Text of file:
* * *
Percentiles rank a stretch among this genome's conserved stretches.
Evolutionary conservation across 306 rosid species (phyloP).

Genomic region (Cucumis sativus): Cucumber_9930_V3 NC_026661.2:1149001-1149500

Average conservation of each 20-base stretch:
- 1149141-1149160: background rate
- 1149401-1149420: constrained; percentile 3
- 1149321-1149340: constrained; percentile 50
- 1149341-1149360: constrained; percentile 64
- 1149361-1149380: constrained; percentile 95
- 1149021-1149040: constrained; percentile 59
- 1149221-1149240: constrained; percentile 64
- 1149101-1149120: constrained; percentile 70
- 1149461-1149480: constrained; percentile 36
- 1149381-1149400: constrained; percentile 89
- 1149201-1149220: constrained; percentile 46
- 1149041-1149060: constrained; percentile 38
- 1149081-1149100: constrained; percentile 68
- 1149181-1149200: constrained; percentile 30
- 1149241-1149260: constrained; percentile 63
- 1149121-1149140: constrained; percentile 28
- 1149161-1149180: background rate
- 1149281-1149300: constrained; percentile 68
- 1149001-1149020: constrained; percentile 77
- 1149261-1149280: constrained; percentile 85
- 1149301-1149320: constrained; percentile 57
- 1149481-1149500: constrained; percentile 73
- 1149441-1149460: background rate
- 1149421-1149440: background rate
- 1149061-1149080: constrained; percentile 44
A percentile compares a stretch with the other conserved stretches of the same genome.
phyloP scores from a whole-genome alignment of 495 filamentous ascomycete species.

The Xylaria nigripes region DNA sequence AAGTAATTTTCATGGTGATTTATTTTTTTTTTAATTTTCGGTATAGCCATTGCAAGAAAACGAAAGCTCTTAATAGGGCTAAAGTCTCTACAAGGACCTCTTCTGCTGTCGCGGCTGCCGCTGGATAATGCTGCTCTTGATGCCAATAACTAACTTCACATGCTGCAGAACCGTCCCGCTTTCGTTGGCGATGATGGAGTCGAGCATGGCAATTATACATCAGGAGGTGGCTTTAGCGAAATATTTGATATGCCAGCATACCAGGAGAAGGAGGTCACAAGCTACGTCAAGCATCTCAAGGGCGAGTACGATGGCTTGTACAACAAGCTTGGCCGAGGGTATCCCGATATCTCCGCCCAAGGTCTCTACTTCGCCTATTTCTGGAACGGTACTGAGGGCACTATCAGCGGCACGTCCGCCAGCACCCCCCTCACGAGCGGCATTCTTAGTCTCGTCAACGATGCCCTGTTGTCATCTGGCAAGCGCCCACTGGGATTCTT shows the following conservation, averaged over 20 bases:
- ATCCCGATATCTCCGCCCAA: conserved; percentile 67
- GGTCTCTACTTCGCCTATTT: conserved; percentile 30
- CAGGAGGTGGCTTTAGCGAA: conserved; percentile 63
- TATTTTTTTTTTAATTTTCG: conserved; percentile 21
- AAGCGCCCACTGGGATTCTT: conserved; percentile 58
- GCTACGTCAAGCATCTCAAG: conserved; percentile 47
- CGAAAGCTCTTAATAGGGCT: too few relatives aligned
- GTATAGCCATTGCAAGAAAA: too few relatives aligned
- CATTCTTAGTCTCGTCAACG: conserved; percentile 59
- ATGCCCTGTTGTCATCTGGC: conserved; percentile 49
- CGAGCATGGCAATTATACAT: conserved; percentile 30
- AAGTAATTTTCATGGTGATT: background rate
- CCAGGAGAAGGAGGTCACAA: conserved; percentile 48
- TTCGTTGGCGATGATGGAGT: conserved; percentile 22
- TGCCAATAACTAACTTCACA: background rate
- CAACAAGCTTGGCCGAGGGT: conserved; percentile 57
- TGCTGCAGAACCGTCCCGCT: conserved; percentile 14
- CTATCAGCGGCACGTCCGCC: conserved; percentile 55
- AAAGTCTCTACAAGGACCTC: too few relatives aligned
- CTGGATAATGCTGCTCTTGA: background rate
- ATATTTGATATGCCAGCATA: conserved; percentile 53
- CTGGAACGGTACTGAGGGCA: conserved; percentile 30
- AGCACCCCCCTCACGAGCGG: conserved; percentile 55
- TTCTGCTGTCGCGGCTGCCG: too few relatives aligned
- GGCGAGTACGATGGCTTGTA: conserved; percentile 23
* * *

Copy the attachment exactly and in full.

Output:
Percentiles rank a stretch among this genome's conserved stretches.
Evolutionary conservation across 306 rosid species (phyloP).

Genomic region (Cucumis sativus): Cucumber_9930_V3 NC_026661.2:1149001-1149500

Average conservation of each 20-base stretch:
- 1149141-1149160: background rate
- 1149401-1149420: constrained; percentile 3
- 1149321-1149340: constrained; percentile 50
- 1149341-1149360: constrained; percentile 64
- 1149361-1149380: constrained; percentile 95
- 1149021-1149040: constrained; percentile 59
- 1149221-1149240: constrained; percentile 64
- 1149101-1149120: constrained; percentile 70
- 1149461-1149480: constrained; percentile 36
- 1149381-1149400: constrained; percentile 89
- 1149201-1149220: constrained; percentile 46
- 1149041-1149060: constrained; percentile 38
- 1149081-1149100: constrained; percentile 68
- 1149181-1149200: constrained; percentile 30
- 1149241-1149260: constrained; percentile 63
- 1149121-1149140: constrained; percentile 28
- 1149161-1149180: background rate
- 1149281-1149300: constrained; percentile 68
- 1149001-1149020: constrained; percentile 77
- 1149261-1149280: constrained; percentile 85
- 1149301-1149320: constrained; percentile 57
- 1149481-1149500: constrained; percentile 73
- 1149441-1149460: background rate
- 1149421-1149440: background rate
- 1149061-1149080: constrained; percentile 44
A percentile compares a stretch with the other conserved stretches of the same genome.
phyloP scores from a whole-genome alignment of 495 filamentous ascomycete species.

The Xylaria nigripes region DNA sequence AAGTAATTTTCATGGTGATTTATTTTTTTTTTAATTTTCGGTATAGCCATTGCAAGAAAACGAAAGCTCTTAATAGGGCTAAAGTCTCTACAAGGACCTCTTCTGCTGTCGCGGCTGCCGCTGGATAATGCTGCTCTTGATGCCAATAACTAACTTCACATGCTGCAGAACCGTCCCGCTTTCGTTGGCGATGATGGAGTCGAGCATGGCAATTATACATCAGGAGGTGGCTTTAGCGAAATATTTGATATGCCAGCATACCAGGAGAAGGAGGTCACAAGCTACGTCAAGCATCTCAAGGGCGAGTACGATGGCTTGTACAACAAGCTTGGCCGAGGGTATCCCGATATCTCCGCCCAAGGTCTCTACTTCGCCTATTTCTGGAACGGTACTGAGGGCACTATCAGCGGCACGTCCGCCAGCACCCCCCTCACGAGCGGCATTCTTAGTCTCGTCAACGATGCCCTGTTGTCATCTGGCAAGCGCCCACTGGGATTCTT shows the following conservation, averaged over 20 bases:
- ATCCCGATATCTCCGCCCAA: conserved; percentile 67
- GGTCTCTACTTCGCCTATTT: conserved; percentile 30
- CAGGAGGTGGCTTTAGCGAA: conserved; percentile 63
- TATTTTTTTTTTAATTTTCG: conserved; percentile 21
- AAGCGCCCACTGGGATTCTT: conserved; percentile 58
- GCTACGTCAAGCATCTCAAG: conserved; percentile 47
- CGAAAGCTCTTAATAGGGCT: too few relatives aligned
- GTATAGCCATTGCAAGAAAA: too few relatives aligned
- CATTCTTAGTCTCGTCAACG: conserved; percentile 59
- ATGCCCTGTTGTCATCTGGC: conserved; percentile 49
- CGAGCATGGCAATTATACAT: conserved; percentile 30
- AAGTAATTTTCATGGTGATT: background rate
- CCAGGAGAAGGAGGTCACAA: conserved; percentile 48
- TTCGTTGGCGATGATGGAGT: conserved; percentile 22
- TGCCAATAACTAACTTCACA: background rate
- CAACAAGCTTGGCCGAGGGT: conserved; percentile 57
- TGCTGCAGAACCGTCCCGCT: conserved; percentile 14
- CTATCAGCGGCACGTCCGCC: conserved; percentile 55
- AAAGTCTCTACAAGGACCTC: too few relatives aligned
- CTGGATAATGCTGCTCTTGA: background rate
- ATATTTGATATGCCAGCATA: conserved; percentile 53
- CTGGAACGGTACTGAGGGCA: conserved; percentile 30
- AGCACCCCCCTCACGAGCGG: conserved; percentile 55
- TTCTGCTGTCGCGGCTGCCG: too few relatives aligned
- GGCGAGTACGATGGCTTGTA: conserved; percentile 23